Your Eyes After 40
- Posted on: Jan 15 2016
After you enter your 40’s, you may notice changes in your vision. Here’s a look at the types of conditions you may experience as you enter this stage of your life:
- Presbyopia. You may start to have difficulty focusing on objects up close, including when you read or work at your computer. This is called presbyopia, a hardening of the lens in the eye. This is a normal change in your vision that doesn’t indicate any sort of disease. However, presbyopia will progress with time, warranting the need for vision correction at some point.
- Cataracts. This condition is considered an age-related disease, although it’s so prevalent that it can almost be classified as a normal aging change. Extremely common in seniors, cataracts is a clouding of the lens in the eye that affects vision. Thankfully, this condition can be corrected with surgery, which is extremely safe and effective. In fact, usually all of the vision lost due to cataract can be restored.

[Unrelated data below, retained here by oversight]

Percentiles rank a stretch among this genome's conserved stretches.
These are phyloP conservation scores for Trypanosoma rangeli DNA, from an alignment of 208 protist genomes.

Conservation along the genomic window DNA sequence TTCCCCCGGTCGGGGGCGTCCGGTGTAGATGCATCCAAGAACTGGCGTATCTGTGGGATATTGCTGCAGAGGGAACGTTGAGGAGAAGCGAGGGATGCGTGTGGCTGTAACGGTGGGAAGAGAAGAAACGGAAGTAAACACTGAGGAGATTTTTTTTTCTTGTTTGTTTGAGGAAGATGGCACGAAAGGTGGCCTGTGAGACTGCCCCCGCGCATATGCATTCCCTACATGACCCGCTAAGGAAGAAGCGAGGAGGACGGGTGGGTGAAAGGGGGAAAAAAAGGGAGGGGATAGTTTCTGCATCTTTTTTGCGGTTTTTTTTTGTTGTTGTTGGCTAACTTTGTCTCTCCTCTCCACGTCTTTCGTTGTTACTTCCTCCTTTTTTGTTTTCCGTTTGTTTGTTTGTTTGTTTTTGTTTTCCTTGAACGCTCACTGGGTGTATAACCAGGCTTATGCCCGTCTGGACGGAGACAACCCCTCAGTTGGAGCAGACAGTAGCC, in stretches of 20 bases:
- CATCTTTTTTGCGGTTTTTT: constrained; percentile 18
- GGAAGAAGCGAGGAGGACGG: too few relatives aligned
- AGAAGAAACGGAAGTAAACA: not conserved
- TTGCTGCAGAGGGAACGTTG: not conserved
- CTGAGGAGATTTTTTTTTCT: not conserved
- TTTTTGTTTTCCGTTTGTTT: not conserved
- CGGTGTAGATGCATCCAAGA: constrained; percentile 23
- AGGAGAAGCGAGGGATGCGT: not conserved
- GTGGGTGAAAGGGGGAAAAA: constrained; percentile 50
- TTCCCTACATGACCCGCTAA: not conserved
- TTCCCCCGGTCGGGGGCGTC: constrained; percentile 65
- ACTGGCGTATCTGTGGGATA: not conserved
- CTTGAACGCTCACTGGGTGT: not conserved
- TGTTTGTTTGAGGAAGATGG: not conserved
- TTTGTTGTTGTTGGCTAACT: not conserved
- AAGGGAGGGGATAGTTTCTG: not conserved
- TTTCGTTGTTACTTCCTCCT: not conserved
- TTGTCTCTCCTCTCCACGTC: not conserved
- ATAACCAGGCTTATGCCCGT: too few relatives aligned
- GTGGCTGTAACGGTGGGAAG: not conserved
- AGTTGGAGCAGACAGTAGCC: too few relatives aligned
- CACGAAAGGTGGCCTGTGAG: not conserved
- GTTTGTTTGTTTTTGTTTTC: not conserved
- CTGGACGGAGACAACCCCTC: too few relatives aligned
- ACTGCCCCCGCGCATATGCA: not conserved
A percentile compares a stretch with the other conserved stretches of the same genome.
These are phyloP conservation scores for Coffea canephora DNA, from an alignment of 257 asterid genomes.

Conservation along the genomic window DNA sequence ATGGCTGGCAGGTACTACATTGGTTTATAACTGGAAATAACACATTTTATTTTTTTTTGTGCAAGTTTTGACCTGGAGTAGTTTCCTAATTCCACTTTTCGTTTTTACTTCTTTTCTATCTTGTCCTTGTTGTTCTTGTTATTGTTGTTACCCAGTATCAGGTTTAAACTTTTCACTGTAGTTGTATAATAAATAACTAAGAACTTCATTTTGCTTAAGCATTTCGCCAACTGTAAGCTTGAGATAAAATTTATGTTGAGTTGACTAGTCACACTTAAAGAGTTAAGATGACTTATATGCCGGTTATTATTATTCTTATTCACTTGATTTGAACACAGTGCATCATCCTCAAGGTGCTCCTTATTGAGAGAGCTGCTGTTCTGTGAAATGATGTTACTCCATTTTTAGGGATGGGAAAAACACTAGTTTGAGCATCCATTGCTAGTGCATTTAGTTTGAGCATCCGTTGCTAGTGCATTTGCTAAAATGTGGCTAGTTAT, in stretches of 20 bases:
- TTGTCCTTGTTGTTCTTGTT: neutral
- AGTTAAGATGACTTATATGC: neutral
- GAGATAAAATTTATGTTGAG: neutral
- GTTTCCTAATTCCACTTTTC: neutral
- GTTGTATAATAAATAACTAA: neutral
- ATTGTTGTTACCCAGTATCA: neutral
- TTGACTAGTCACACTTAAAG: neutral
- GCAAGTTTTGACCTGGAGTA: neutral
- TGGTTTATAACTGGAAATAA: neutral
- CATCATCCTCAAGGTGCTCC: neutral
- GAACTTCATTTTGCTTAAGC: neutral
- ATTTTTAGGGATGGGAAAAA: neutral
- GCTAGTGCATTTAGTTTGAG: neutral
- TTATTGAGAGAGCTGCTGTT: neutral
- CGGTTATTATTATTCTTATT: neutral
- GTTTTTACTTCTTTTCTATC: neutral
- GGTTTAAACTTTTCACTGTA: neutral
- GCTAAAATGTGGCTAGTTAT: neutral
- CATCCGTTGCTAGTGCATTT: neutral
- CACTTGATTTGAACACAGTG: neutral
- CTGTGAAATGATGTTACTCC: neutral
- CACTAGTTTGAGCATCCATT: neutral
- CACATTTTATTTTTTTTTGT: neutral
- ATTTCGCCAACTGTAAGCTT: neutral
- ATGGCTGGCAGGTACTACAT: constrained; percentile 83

Serious Eye-Related Diseases
After age 40, some of us may develop more serious eye diseases that can have lasting effects as we continue to age:
- Macular Degeneration. Also referred to as age-related macular degeneration or AMD, macular degeneration is the leading cause of vision loss, affecting nearly 2 million Americans. AMD occurs when the central part of the retina (called the macula) begins to deteriorate. The macula is responsible for focusing central vision in the eye, controlling our ability to recognize faces and colors, drive a car or read. There is no cure for macular degeneration, but there are things you can do to reduce your risk, including exercise, smoking cessation, UV protection and changes to your diet.
- Glaucoma. This disease causes damage to the optic nerve, which transports information from the eye to the brain. It have very few or sometimes no initial symptoms, meaning many people with glaucoma don’t even know they have it. After age 40, your risk of developing glaucoma goes up with each decade. It’s important to schedule regular eye exams so steps can be taken to prevent vision loss. During your visit, your doctor will use a tonometer to measure your intraocular pressure by sending a puff of air onto your eye’s surface. If left untreated, glaucoma initially causes peripheral vision loss and can eventually lead to blindness.
Want to Learn More About Keeping Your Eyes Healthy?
For more information about eye health, and any of our other treatments and services, contact Dr. Giyaur today to book your appointment. We are conveniently located in Brooklyn and can be reached us here or by calling 718-676-6464.